First let me state that what happened in Newtown was an atrocity so disgusting and outrageous it cannot be understood by a sane person, nor can I even begin to understand how those parents, spouses, and families feel. My greatest sympathies go out to them.

Now the controversial part… Violent crime is not as rampant as media and politicians would have you believe. This type of crime creates massive emotion and as a result lets us as humans become more easily manipulated toward individual agendas that we would otherwise not even consider. Rahm Emanuel said it best: “You never let a serious crisis go to waste. And what I mean by that it’s an opportunity to do things you think you could not do before.”

Politicians who do not take the time to really look into the source of crime and say it is guns, or bombs or whatever are not doing you or society any justice toward actually solving a problem, but with all the emotion they look good and seem to be acting in the best interest of the Nation. It even may be that these politicians believe they are doing what is in the best interest of the Nation, so I will leave that to you to judge.

If you look at world and FBI statistics, which are based on fact and not emotion, and are not skewed in the interest of any agenda, you will find a completely different story playing out than you are hearing.

In 1992, the violent crime rate in the US was 757.7 per 100,000 residents, in 1994 when the first “Assault Weapons Ban” went into effect it was down to 713.6. The ban sunset in 2004, so you would expect that crime would start skyrocketing after that, however from 2004 to 2011 the violent crime rate dropped from 463.2 down to 386.3 which is a 16% decrease in violent crime. It also needs noted that the ban did not get rid of these firearms, it only stopped sale of named firearms on a list and magazines with more than 10 rounds, the millions of magazines and rifles still out there remained, firearm manufacturers simply renamed their firearms and kept selling them, yet during this period crime still fell.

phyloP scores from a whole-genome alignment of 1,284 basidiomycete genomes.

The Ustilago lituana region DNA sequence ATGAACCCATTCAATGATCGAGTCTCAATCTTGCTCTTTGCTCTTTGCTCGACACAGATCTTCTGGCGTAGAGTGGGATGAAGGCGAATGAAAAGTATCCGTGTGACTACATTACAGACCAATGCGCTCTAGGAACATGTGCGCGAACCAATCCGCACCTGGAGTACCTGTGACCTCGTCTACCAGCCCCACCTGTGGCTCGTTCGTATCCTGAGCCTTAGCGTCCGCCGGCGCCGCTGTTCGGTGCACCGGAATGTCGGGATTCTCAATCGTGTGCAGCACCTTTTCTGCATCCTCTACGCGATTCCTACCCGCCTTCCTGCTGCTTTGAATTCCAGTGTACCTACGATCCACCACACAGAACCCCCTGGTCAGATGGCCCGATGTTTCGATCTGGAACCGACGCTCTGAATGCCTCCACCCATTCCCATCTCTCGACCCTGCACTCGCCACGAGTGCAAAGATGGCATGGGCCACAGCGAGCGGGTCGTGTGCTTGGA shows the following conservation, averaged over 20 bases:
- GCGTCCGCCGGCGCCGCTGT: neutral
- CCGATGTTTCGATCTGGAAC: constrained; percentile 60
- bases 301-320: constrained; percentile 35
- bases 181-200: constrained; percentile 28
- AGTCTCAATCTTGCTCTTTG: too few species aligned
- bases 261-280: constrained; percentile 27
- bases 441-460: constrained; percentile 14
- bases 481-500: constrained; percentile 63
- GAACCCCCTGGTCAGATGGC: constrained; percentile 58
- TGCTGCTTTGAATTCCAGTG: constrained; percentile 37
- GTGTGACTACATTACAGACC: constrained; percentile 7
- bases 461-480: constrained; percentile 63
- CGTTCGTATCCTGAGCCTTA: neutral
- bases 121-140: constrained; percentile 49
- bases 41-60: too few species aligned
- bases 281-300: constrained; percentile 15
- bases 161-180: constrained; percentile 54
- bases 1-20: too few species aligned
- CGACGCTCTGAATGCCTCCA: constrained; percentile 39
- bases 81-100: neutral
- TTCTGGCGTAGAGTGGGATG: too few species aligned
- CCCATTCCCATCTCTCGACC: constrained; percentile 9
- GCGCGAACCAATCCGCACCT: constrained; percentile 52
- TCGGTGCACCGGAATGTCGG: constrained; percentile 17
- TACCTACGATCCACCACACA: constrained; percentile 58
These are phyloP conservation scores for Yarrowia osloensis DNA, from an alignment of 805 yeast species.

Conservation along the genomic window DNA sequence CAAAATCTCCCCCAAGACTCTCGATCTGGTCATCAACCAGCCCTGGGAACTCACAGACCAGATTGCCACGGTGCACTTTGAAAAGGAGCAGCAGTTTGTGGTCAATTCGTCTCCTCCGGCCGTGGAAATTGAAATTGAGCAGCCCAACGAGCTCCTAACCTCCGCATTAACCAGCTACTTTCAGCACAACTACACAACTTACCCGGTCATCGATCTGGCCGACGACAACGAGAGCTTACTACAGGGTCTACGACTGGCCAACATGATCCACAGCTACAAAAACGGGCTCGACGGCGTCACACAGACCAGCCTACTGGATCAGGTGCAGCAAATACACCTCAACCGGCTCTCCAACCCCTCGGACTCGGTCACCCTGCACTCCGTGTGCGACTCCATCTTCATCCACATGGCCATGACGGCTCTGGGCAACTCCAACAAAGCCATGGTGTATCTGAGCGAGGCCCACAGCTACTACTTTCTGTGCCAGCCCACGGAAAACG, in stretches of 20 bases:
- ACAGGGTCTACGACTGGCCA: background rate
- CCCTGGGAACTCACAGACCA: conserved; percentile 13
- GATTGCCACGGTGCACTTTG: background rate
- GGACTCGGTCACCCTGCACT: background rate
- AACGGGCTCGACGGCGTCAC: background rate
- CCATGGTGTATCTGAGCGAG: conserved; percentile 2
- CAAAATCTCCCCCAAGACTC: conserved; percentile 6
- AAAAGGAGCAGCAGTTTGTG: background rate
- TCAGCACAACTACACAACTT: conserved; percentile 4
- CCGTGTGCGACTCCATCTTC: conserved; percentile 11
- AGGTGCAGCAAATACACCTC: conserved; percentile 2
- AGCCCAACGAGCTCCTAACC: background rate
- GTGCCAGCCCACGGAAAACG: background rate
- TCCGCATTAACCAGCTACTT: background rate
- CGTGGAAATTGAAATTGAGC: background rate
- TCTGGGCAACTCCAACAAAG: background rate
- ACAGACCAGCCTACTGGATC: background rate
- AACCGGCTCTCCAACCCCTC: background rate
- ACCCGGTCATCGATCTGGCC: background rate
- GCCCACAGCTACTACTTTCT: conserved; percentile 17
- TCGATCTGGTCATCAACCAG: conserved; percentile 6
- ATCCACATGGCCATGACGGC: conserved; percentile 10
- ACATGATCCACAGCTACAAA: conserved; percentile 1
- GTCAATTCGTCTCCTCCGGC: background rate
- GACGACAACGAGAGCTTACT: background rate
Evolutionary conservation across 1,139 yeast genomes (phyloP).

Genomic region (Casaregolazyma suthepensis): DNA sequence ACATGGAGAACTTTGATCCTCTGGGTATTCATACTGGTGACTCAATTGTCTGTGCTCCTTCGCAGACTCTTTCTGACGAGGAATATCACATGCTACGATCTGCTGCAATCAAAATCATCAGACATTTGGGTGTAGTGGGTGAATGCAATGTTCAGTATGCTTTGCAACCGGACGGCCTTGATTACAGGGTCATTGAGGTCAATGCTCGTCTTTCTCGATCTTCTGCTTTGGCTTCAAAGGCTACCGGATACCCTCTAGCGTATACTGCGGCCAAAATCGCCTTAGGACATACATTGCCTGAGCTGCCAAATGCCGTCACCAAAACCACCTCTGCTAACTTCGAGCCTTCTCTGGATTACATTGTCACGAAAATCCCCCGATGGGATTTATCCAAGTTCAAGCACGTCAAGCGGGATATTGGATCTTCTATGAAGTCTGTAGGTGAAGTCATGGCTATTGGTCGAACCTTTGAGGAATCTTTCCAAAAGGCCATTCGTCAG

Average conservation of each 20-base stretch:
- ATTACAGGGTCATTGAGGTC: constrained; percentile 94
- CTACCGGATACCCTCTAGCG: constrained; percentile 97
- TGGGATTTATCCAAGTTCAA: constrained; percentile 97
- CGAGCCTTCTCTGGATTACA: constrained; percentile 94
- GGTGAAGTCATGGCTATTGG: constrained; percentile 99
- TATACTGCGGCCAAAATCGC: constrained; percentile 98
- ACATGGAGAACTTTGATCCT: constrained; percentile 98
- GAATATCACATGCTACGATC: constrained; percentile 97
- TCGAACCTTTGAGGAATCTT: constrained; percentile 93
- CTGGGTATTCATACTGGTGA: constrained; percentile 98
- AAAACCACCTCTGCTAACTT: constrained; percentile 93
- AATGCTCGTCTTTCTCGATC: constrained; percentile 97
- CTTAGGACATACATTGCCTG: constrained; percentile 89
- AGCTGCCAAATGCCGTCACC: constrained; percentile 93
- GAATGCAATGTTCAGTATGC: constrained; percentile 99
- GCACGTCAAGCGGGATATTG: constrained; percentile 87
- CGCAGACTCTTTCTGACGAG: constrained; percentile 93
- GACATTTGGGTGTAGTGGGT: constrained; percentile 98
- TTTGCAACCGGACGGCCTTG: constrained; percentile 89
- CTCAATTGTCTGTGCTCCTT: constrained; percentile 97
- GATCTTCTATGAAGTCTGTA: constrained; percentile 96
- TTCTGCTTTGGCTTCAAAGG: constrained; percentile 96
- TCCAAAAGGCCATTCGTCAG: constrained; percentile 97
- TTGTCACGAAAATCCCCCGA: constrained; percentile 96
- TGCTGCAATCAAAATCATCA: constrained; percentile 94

How about in comparison to the rest of the world?

In 2009 the England’s Daily Mail Newspaper did a study on violent crimes per 100,000 residents and here is what they found: The UK, a country that has outlawed almost every firearm to the point that its Olympic team must practice in other countries has the worlds highest rate of violent crime with a rate of 2,034 incidents per 100,000. The crime rate has gotten so bad that now more and more of their police officers are having to carry guns, where before they did not…kind of scary for them I believe.

If the US is so bad, where did it fall on the chart? Well let us see…